“I would recommend what is best and possibly wide prophylaxis, covering boys and girls. Compared to the huge costs of treating oncological diseases, this prophylaxis is relatively cheap. Let’s take into account that oncological treatment is not only very expensive, but also has many side effects, which sometimes have a devastating impact on the further life of the patient and his family. The problem with prevention is that it takes a long time to see the effects. Because sometimes several decades pass between the infection and the detection of cancer. But the effects in the form of a reduction in the incidence of genital warts are visible after only a few years, which was observed in Australia” – points out Dr. hab. Cook.

“In Lithuania, the ministry also paid attention to the price, which is why we had a bivalent vaccine for so many years. The Lithuanian Society of Obstetricians and Gynecologists tried to prove in its writings that you save money when you administer 9-valent, because then there are fewer diseases, and the costs of cancer treatment are many times higher than the cost of the vaccine” – explains Prof. Bumbuliene.

He adds that in Austria, the cost of treating cervical cancer or recurrent papillomatosis of the larynx, when condylomas constantly have to be removed, was calculated. “Once they saw how much money it was taking, the next decision was for the government to start vaccinating both sexes. In Lithuania, we relied on Austrian research,” says the Lithuanian expert.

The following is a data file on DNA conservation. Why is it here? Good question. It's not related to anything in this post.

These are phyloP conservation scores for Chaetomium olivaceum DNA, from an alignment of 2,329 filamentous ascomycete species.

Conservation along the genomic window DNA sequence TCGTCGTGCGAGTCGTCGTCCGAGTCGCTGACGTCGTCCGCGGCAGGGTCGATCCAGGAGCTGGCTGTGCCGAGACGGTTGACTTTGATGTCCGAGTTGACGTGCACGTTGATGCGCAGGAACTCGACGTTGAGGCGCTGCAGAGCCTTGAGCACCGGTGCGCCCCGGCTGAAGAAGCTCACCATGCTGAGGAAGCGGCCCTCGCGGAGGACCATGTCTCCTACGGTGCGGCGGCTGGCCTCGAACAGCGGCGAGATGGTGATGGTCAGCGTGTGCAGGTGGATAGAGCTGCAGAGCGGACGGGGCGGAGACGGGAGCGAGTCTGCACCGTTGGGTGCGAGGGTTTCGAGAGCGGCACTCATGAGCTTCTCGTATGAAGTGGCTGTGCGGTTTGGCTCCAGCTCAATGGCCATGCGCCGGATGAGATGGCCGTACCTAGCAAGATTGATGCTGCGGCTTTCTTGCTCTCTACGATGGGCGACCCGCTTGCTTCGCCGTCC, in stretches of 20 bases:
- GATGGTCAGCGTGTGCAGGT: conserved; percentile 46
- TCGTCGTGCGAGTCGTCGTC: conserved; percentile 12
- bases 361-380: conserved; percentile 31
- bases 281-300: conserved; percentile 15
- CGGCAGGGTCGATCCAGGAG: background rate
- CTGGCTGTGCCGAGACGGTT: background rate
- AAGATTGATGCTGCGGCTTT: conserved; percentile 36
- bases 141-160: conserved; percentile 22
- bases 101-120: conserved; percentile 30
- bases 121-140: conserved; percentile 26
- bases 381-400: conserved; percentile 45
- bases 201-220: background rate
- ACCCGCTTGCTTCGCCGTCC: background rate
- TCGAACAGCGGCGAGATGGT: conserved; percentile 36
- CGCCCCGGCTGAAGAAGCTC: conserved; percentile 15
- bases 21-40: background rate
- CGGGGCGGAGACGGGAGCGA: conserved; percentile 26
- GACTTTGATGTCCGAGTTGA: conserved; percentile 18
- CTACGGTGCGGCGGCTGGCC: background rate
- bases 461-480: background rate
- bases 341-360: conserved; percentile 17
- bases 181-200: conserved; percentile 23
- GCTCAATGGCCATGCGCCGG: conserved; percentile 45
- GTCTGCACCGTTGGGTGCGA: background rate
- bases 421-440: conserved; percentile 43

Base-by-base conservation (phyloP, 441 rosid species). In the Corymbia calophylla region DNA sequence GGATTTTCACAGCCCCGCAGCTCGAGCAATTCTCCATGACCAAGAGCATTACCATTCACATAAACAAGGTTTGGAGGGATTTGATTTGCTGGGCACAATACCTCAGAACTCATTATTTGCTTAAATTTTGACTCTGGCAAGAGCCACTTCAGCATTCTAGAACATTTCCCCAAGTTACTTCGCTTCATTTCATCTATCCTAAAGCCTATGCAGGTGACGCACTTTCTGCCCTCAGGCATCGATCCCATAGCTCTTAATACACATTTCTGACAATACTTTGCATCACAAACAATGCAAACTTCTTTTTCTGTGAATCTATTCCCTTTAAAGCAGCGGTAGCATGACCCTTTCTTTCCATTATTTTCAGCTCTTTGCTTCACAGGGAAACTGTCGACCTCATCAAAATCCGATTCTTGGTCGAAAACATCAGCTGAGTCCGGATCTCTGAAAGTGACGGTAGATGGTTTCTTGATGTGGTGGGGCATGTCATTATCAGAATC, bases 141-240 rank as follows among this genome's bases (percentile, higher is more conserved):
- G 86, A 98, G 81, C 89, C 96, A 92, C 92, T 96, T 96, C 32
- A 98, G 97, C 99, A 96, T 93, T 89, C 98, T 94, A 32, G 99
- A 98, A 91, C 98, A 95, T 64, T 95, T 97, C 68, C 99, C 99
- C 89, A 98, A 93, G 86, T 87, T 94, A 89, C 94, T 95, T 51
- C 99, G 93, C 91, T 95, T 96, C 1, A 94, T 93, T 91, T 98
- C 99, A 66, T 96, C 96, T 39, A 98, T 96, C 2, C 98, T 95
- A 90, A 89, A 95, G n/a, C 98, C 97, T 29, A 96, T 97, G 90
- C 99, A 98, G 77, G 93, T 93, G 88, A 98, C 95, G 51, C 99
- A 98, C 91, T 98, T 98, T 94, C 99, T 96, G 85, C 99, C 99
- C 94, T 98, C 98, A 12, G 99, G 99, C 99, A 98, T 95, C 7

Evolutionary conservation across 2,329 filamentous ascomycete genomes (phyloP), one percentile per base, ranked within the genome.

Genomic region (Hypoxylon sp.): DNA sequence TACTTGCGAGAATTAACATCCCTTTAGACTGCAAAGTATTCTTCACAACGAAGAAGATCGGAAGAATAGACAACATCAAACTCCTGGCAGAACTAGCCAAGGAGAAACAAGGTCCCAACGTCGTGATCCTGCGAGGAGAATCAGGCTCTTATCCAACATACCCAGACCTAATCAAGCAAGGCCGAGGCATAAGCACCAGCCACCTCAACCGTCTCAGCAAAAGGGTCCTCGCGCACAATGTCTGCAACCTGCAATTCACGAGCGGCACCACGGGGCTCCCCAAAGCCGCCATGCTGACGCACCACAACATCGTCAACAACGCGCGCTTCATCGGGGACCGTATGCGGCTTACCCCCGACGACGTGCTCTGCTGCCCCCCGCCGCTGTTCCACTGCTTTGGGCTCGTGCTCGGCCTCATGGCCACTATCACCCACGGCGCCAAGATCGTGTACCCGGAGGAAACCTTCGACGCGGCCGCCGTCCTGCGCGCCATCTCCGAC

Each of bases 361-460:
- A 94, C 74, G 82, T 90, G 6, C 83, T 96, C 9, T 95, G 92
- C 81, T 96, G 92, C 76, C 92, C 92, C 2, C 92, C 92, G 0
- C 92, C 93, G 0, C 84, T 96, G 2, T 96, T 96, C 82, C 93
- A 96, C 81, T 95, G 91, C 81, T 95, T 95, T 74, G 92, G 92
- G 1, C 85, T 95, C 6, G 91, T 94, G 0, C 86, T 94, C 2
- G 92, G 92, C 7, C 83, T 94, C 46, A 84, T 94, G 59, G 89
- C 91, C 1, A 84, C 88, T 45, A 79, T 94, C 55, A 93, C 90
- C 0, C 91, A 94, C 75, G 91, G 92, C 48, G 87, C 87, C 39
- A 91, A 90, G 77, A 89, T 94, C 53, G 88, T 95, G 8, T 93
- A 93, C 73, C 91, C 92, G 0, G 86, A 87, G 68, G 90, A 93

In Lithuania, the decision to universally vaccinate both sexes with the free 9-valent vaccine was made at the beginning of last summer. It was officially announced on December 15, 2022.

“The Lithuanian model is one we should look at. The situation in Poland is tragic when it comes to cervical cancer, it is detected late and kills several thousand women a year. Elsewhere, this problem has long since been resolved. The Baltic Republics are many years ahead of us in vaccination, although their per capita income is similar to Poland’s, admits the chairman of the Polish Society of Vaccinology. – The percentage of HPV vaccinations in Poland, if only because of the price barrier and the lack of education, is simply symbolic, i.e. maybe several thousand people a year. This is nothing. Local governments have done a lot, now it’s time to do it on a national scale and ensure equal access for everyone,” he adds.

Experts also consider it necessary that the vaccination program should be accompanied by the education of family doctors, paediatricians, but also parents and children, on the importance of being vaccinated against HPV and thus preventing later consequences resulting from infection with it.

“It is also very important that doctors themselves understand the need for HPV vaccination. Because they usually have to be recommended by pediatricians or family doctors, and they often don’t see the need. On the other hand, for the patient, the doctor’s opinion is most often decisive, so let’s be guided by evidence-based information and value the trust of our patients” – concludes Prof. Bumbuliene.

Information source: PAP MediaRoom